My MTH 329 class just finished the first unit of Teaching and Learning Middle Grades Mathematics. The focus of this unit is on the NCTM Process Standards. Yesterday we spent a considerable amount of our class period reflecting on what we’ve been doing so far.
We start the workshop with a schema activation/connection that asks the learners to review a simile survey taken the first day of class. One part of the survey says, “Choose the simile that best describes doing math and explain your choice.” The similes to choose from are: climbing a mountain, conducting an experiment, cooking a meal, reading a book, working a puzzle, or playing a game. In reviewing their original choices, I want my learners to consider how their view of doing math has changed and why.
The focus/concentration for the workshop is to create an anchor chart representing what they think it means to do mathematics. This chart might hang in their future classroom as a constant reminder to their learners what it means to be a mathematician. (My colleague shares his experience with anchor charts here.)
During the activity/construction phase of the workshop, groups of four work together to develop a rough draft anchor chart. The first group builds on the simile idea and develops a chart showing doing math as working a puzzle. Each piece of the puzzle represents a different aspect of their vision of doing math.
Group two decides that they want to make a chart that would appeal to middle grade learners. They use graffiti as the theme and begin searching Urban Dictionary for terms they could use for the Process Standards. At one point they discuss whether or not the chart is appropriate (culturally sensitive) and decide that it is because it is intended to engage and not to mock.
The final group considers the anchor chart from a graph theory perspective. They had just been discussing a discrete mathematics assignment and it seems to find its way into the representation. That’s the Green Arrow up in the Algebra block. The color of each arrow has some significance, I think. (These are works in progress.)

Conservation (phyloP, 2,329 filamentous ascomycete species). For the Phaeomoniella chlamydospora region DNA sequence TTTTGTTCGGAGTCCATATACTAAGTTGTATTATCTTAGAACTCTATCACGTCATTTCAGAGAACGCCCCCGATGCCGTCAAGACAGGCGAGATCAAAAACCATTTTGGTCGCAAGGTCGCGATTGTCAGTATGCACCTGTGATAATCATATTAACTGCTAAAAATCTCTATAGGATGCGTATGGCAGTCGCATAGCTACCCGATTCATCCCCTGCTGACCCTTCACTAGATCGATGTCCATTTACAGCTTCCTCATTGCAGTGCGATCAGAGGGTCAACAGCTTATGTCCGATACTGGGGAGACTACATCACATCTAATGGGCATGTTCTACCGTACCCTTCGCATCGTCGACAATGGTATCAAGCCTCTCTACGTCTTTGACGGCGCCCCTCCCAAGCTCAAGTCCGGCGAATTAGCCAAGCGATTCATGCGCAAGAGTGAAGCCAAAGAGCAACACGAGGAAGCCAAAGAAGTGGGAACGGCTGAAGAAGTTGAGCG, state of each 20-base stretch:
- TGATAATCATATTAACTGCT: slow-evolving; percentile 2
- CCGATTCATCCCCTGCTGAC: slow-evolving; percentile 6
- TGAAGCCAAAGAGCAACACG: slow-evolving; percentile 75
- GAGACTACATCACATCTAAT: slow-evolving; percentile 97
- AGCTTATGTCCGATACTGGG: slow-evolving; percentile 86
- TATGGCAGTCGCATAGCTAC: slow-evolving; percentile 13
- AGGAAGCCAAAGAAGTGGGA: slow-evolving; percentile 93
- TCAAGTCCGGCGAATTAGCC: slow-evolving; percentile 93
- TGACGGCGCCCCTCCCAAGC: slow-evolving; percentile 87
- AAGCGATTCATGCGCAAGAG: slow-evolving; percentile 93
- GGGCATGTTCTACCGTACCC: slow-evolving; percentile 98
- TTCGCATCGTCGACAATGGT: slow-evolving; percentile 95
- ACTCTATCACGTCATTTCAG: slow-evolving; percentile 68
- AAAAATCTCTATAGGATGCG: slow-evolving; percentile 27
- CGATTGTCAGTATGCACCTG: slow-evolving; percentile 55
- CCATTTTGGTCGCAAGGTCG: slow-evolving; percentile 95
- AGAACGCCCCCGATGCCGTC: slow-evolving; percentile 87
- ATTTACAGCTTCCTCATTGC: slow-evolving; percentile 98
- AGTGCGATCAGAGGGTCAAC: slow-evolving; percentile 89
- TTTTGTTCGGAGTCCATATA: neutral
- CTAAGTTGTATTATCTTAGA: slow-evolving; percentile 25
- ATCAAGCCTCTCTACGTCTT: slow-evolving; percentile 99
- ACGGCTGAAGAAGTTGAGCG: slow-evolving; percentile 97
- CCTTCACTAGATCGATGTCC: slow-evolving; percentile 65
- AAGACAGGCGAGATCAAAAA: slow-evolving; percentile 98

These are rough drafts that I post on our classroom Blackboard site. The future teachers will make adjustments to whichever one they choose and make it their own for inclusion in the course portfolio. This is the reflection/consolidation portion of the workshop.
So what do I think it means to do mathematics? It involves collaborating with others in an effort to solve problems, making and revising representations for/of our thinking, trying to connect various ideas, and communicating the reasoning behind our thought process to others. In other words, yesterday doing mathematics involved making anchor charts.
Lately I have been spending a lot of time thinking about "doing" math or any subject for that matter. We as teachers often think about what we have to do or what our students have to do but is "doing" enough? Is it enough to have students who can simply "do" math? I think we need to think bigger, see the bigger picture and explore why we teach math in our schools. Is the goal to have students who can do math OR is it to have students we can BE mathematical? This little switch of a word can help teachers see the whole picture, reach for the future and make math more exciting, and relevant for our students. After all one can "do" without thinking but one can not "be" without thinking. Helping our students be is an investment in their future and ours.ReplyDelete
Very interesting. The units of study in Teaching and Learning Middle Grades Mathematics are typically "Doing Math," "Learning Math," and "Teaching Math." I wonder what would happen if we changed it to "Being a Mathematician," "Being a Mathematical Learner," and "Being a Mathematics Teacher." Something to think about. Thanks!ReplyDelete
With the units you describe the optimal situation would be to have complete alignment between doing-learning-teaching. Probably in this order teaching-doing-learning. We make assumptions that students will learn from what we teach and what they do but quite often that is not the case. We then as teachers deconstruct the learning, isolate the components and settle for teaching and doing. We lose sight of our goal which is to help students be mathematical and learn about mathematics. Thanks for allowing me to explore this line of thought. There is always more to learn but that is what being a teacher is really all about...being a learner.ReplyDelete